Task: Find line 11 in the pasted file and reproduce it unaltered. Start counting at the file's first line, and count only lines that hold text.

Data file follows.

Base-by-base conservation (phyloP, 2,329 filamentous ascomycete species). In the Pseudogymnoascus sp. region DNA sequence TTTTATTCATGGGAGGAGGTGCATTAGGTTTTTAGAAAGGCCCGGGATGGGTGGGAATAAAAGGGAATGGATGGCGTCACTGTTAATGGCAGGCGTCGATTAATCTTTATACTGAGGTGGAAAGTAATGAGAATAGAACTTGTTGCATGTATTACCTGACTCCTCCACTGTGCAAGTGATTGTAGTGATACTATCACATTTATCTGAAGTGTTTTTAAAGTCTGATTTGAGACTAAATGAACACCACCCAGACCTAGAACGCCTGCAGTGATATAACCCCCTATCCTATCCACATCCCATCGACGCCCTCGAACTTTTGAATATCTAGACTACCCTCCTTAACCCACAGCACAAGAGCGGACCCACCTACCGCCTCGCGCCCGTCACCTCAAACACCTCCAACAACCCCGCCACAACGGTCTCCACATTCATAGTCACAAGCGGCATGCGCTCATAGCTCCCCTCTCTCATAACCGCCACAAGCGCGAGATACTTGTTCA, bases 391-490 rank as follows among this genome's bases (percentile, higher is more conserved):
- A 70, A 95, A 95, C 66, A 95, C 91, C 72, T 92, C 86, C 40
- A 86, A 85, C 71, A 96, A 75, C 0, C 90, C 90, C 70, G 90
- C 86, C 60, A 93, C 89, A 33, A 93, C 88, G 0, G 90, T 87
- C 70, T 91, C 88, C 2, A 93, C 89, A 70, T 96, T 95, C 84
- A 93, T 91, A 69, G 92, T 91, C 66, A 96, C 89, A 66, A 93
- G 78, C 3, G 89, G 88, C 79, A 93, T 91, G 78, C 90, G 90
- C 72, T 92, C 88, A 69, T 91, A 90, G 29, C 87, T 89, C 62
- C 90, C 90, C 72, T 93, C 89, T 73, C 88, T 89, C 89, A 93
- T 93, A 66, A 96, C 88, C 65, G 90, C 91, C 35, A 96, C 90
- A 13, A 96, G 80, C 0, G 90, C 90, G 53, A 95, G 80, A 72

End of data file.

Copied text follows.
- A 13, A 96, G 80, C 0, G 90, C 90, G 53, A 95, G 80, A 72